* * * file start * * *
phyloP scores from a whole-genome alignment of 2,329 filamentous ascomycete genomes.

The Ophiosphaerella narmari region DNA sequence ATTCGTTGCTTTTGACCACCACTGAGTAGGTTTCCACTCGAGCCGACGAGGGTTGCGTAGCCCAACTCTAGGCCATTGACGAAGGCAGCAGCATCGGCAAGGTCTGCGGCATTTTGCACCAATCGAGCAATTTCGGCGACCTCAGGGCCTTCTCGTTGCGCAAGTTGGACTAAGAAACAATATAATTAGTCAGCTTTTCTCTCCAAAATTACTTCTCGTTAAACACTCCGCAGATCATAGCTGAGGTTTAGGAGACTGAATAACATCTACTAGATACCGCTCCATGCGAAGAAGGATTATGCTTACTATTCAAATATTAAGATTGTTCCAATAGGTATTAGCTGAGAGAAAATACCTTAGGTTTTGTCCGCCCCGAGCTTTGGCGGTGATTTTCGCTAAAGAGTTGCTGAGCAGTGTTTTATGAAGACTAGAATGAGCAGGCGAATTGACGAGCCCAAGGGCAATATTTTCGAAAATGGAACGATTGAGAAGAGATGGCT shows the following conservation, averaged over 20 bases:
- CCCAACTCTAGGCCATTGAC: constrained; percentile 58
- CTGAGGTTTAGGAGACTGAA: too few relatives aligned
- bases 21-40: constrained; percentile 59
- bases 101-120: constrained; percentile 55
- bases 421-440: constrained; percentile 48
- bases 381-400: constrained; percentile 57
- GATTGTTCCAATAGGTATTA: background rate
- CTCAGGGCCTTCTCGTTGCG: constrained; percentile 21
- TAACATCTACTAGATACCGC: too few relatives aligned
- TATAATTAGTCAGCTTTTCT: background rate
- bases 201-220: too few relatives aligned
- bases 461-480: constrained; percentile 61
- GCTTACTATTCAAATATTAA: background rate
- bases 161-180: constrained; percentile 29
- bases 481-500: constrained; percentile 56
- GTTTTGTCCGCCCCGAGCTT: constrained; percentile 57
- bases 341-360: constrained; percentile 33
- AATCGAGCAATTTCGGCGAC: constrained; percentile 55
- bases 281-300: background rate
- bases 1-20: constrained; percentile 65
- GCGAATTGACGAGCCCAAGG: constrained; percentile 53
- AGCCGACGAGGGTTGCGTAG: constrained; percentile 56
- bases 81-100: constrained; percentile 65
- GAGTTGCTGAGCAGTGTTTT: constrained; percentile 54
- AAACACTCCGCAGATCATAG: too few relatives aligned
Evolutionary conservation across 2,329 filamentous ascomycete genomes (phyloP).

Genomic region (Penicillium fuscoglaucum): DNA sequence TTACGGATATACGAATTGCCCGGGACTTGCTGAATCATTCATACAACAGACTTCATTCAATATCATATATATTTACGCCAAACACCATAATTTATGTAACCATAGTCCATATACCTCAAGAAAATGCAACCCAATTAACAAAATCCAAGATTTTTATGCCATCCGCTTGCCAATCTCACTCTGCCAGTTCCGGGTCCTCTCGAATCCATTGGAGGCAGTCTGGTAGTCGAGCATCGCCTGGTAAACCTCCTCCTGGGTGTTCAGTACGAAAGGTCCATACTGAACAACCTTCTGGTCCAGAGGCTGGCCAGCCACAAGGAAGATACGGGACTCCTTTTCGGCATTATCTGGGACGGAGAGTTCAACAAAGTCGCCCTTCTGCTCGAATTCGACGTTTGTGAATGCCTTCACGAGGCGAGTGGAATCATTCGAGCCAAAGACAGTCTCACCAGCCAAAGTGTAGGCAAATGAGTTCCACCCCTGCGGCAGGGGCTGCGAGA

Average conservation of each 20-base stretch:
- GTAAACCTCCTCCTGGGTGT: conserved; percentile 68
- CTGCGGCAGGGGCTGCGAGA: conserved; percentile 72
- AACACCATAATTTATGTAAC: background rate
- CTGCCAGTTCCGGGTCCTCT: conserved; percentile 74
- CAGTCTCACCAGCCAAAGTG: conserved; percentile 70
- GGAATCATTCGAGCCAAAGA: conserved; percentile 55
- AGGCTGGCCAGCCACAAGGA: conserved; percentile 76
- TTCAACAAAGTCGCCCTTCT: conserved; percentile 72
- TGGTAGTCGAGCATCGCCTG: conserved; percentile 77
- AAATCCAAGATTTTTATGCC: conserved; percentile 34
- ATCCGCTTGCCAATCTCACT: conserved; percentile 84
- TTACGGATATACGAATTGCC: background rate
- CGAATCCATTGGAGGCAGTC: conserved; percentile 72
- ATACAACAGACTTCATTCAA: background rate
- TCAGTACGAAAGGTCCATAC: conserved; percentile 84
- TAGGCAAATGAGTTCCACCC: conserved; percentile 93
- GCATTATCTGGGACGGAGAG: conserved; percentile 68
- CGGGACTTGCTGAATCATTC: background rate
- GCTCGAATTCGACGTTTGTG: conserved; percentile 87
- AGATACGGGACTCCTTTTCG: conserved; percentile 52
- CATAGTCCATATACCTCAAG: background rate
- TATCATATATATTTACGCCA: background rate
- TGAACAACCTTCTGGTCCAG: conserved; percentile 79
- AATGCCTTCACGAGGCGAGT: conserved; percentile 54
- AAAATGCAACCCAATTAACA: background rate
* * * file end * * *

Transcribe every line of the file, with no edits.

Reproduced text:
phyloP scores from a whole-genome alignment of 2,329 filamentous ascomycete genomes.

The Ophiosphaerella narmari region DNA sequence ATTCGTTGCTTTTGACCACCACTGAGTAGGTTTCCACTCGAGCCGACGAGGGTTGCGTAGCCCAACTCTAGGCCATTGACGAAGGCAGCAGCATCGGCAAGGTCTGCGGCATTTTGCACCAATCGAGCAATTTCGGCGACCTCAGGGCCTTCTCGTTGCGCAAGTTGGACTAAGAAACAATATAATTAGTCAGCTTTTCTCTCCAAAATTACTTCTCGTTAAACACTCCGCAGATCATAGCTGAGGTTTAGGAGACTGAATAACATCTACTAGATACCGCTCCATGCGAAGAAGGATTATGCTTACTATTCAAATATTAAGATTGTTCCAATAGGTATTAGCTGAGAGAAAATACCTTAGGTTTTGTCCGCCCCGAGCTTTGGCGGTGATTTTCGCTAAAGAGTTGCTGAGCAGTGTTTTATGAAGACTAGAATGAGCAGGCGAATTGACGAGCCCAAGGGCAATATTTTCGAAAATGGAACGATTGAGAAGAGATGGCT shows the following conservation, averaged over 20 bases:
- CCCAACTCTAGGCCATTGAC: constrained; percentile 58
- CTGAGGTTTAGGAGACTGAA: too few relatives aligned
- bases 21-40: constrained; percentile 59
- bases 101-120: constrained; percentile 55
- bases 421-440: constrained; percentile 48
- bases 381-400: constrained; percentile 57
- GATTGTTCCAATAGGTATTA: background rate
- CTCAGGGCCTTCTCGTTGCG: constrained; percentile 21
- TAACATCTACTAGATACCGC: too few relatives aligned
- TATAATTAGTCAGCTTTTCT: background rate
- bases 201-220: too few relatives aligned
- bases 461-480: constrained; percentile 61
- GCTTACTATTCAAATATTAA: background rate
- bases 161-180: constrained; percentile 29
- bases 481-500: constrained; percentile 56
- GTTTTGTCCGCCCCGAGCTT: constrained; percentile 57
- bases 341-360: constrained; percentile 33
- AATCGAGCAATTTCGGCGAC: constrained; percentile 55
- bases 281-300: background rate
- bases 1-20: constrained; percentile 65
- GCGAATTGACGAGCCCAAGG: constrained; percentile 53
- AGCCGACGAGGGTTGCGTAG: constrained; percentile 56
- bases 81-100: constrained; percentile 65
- GAGTTGCTGAGCAGTGTTTT: constrained; percentile 54
- AAACACTCCGCAGATCATAG: too few relatives aligned
Evolutionary conservation across 2,329 filamentous ascomycete genomes (phyloP).

Genomic region (Penicillium fuscoglaucum): DNA sequence TTACGGATATACGAATTGCCCGGGACTTGCTGAATCATTCATACAACAGACTTCATTCAATATCATATATATTTACGCCAAACACCATAATTTATGTAACCATAGTCCATATACCTCAAGAAAATGCAACCCAATTAACAAAATCCAAGATTTTTATGCCATCCGCTTGCCAATCTCACTCTGCCAGTTCCGGGTCCTCTCGAATCCATTGGAGGCAGTCTGGTAGTCGAGCATCGCCTGGTAAACCTCCTCCTGGGTGTTCAGTACGAAAGGTCCATACTGAACAACCTTCTGGTCCAGAGGCTGGCCAGCCACAAGGAAGATACGGGACTCCTTTTCGGCATTATCTGGGACGGAGAGTTCAACAAAGTCGCCCTTCTGCTCGAATTCGACGTTTGTGAATGCCTTCACGAGGCGAGTGGAATCATTCGAGCCAAAGACAGTCTCACCAGCCAAAGTGTAGGCAAATGAGTTCCACCCCTGCGGCAGGGGCTGCGAGA

Average conservation of each 20-base stretch:
- GTAAACCTCCTCCTGGGTGT: conserved; percentile 68
- CTGCGGCAGGGGCTGCGAGA: conserved; percentile 72
- AACACCATAATTTATGTAAC: background rate
- CTGCCAGTTCCGGGTCCTCT: conserved; percentile 74
- CAGTCTCACCAGCCAAAGTG: conserved; percentile 70
- GGAATCATTCGAGCCAAAGA: conserved; percentile 55
- AGGCTGGCCAGCCACAAGGA: conserved; percentile 76
- TTCAACAAAGTCGCCCTTCT: conserved; percentile 72
- TGGTAGTCGAGCATCGCCTG: conserved; percentile 77
- AAATCCAAGATTTTTATGCC: conserved; percentile 34
- ATCCGCTTGCCAATCTCACT: conserved; percentile 84
- TTACGGATATACGAATTGCC: background rate
- CGAATCCATTGGAGGCAGTC: conserved; percentile 72
- ATACAACAGACTTCATTCAA: background rate
- TCAGTACGAAAGGTCCATAC: conserved; percentile 84
- TAGGCAAATGAGTTCCACCC: conserved; percentile 93
- GCATTATCTGGGACGGAGAG: conserved; percentile 68
- CGGGACTTGCTGAATCATTC: background rate
- GCTCGAATTCGACGTTTGTG: conserved; percentile 87
- AGATACGGGACTCCTTTTCG: conserved; percentile 52
- CATAGTCCATATACCTCAAG: background rate
- TATCATATATATTTACGCCA: background rate
- TGAACAACCTTCTGGTCCAG: conserved; percentile 79
- AATGCCTTCACGAGGCGAGT: conserved; percentile 54
- AAAATGCAACCCAATTAACA: background rate